I was pretty sure I was going to enjoy the latest Music Nairn concert when I saw the programme. I studied Mozart's K448 String Quartet 'The Hunt' half a century ago and amazingly I can still conjure up the score in my head! I also love the underperformed Sibelius op56 Quartet 'Voces intimae' and Greig op27 Quartet, so it was with considerable anticipation that I turned up for the Engegård Quartet's performance. Their reading of the Mozart was beautifully nuanced and wonderfully detailed, while at the same time finding the inherent lyricism in the music. 'The Hunt' is the fourth of the six quartets which Mozart dedicated to his guru Haydn, a man who had so completely mastered the art of the string quartet that even Mozart must have felt very much in his shadow. Indeed, Mozart famously struggled with the string quartet form, although you would never guess from the structural perfection of his 'Haydn' Quartets. Particularly impressive was the Adagio, given a special level of melodic magic by the Engegårds – this became a feature of a concert, in which an especially powerful reading of the slow movements lay at the heart of each piece.
It was appropriate from this Norway-based ensemble that their concert had a Scandinavian flavour, and next they turned their attention to Sibelius' Quartet 'Voces intimae', so called from a comment written in a friend's pocket score of the piece. Composed in 1908/9 between the third and fourth symphonies, this remarkable contribution to the string quartet genre has elements of both – the bucolic lyricism of the third and the enigmatic fragmentation of the fourth. More importantly, it is a work, which could only have been written by Sibelius, and we would struggle to find its antecedents and descendants in the work of other composers. Great sweeping melodies and iconic musical motifs place us in the wide-open spaces of the north, and even the Vivace, superficially reminiscent of Mendelssohn's Midsummer Night's Dream music, has dancing trolls rather than fairies. The wild fiddlers' Finale is also folk music passed through a uniquely sibelian prism. In the Engegård's performance the haunting Adagio was wonderfully offset by this frenzied and energetic music.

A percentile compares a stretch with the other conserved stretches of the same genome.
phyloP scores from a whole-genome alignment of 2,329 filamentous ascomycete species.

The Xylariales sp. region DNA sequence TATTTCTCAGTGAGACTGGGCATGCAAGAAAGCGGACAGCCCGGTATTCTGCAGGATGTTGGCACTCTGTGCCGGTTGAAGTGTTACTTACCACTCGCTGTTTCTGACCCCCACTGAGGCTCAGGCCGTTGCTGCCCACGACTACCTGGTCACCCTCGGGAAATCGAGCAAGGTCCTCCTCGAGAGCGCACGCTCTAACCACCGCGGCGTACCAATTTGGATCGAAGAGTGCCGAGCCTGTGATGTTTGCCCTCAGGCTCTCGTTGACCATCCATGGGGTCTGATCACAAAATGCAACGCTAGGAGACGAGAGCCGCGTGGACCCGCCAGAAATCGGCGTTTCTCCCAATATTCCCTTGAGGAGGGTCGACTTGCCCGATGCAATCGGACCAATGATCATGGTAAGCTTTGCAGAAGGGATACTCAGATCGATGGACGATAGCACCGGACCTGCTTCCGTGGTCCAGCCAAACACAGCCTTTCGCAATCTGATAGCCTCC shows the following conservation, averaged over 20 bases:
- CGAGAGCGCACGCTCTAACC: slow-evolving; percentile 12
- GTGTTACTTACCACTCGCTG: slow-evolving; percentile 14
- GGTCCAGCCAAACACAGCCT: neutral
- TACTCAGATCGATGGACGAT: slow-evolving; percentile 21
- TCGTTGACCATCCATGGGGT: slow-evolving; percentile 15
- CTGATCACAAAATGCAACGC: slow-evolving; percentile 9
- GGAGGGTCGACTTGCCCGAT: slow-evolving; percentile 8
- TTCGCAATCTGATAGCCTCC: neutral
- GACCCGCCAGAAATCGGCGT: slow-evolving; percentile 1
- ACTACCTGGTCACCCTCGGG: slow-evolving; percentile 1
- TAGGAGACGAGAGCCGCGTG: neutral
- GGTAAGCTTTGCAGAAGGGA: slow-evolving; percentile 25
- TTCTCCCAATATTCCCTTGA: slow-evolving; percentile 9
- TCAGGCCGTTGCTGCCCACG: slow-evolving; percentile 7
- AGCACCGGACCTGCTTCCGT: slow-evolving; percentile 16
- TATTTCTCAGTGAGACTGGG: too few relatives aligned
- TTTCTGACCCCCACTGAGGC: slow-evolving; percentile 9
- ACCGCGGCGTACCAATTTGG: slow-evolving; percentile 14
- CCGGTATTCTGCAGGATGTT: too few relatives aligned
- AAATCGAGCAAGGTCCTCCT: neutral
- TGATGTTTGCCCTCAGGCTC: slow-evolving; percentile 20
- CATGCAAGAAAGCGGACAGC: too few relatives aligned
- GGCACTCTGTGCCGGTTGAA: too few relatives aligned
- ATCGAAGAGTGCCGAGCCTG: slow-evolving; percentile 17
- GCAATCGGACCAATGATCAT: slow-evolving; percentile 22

We have been fortunate in the Highlands to have had a couple of performances of Edvard Grieg's Quartet in recent years, but it is a work, which is generally far too seldom heard. The Engegård's performance synthesised in an utterly convincing manner the work's wilder Nordic tones with its curiously louche salon harmonies, while at the same time hinting at why the work is so rarely undertaken - it is technically extremely demanding! They have recorded both the Sibelius and the Grieg (as indeed the Mozart), and this was reflected in performances of both works, which were wonderfully thought-through but still thrillingly spontaneous and engaging. It is a work which ends with more frenzied troll-dancing - wonderful foot-stomping stuff!
A large and appreciative Music Nairn audience clearly shared my enjoyment of this concert, and the Engegård Quartet responded with a wonderfully enigmatic encore. When life gets too much for you as a Norwegian, you go to some forest-fringed lakeside and yoik it out – yoiking is a Sámi singing tradition, which to us sounds as wild as the howling of a wolf or of the wind over the tundra. The 'Yoik Suite', arranged for two violins by the Nordland composer Sigmund Lillebjerka from traditional Sámi material, and further adapted by the Engegårds to incorporate viola and cello, made a perfect encore, particularly on an evening when storm Dennis had whipped up a right old Nordic frenzy outside!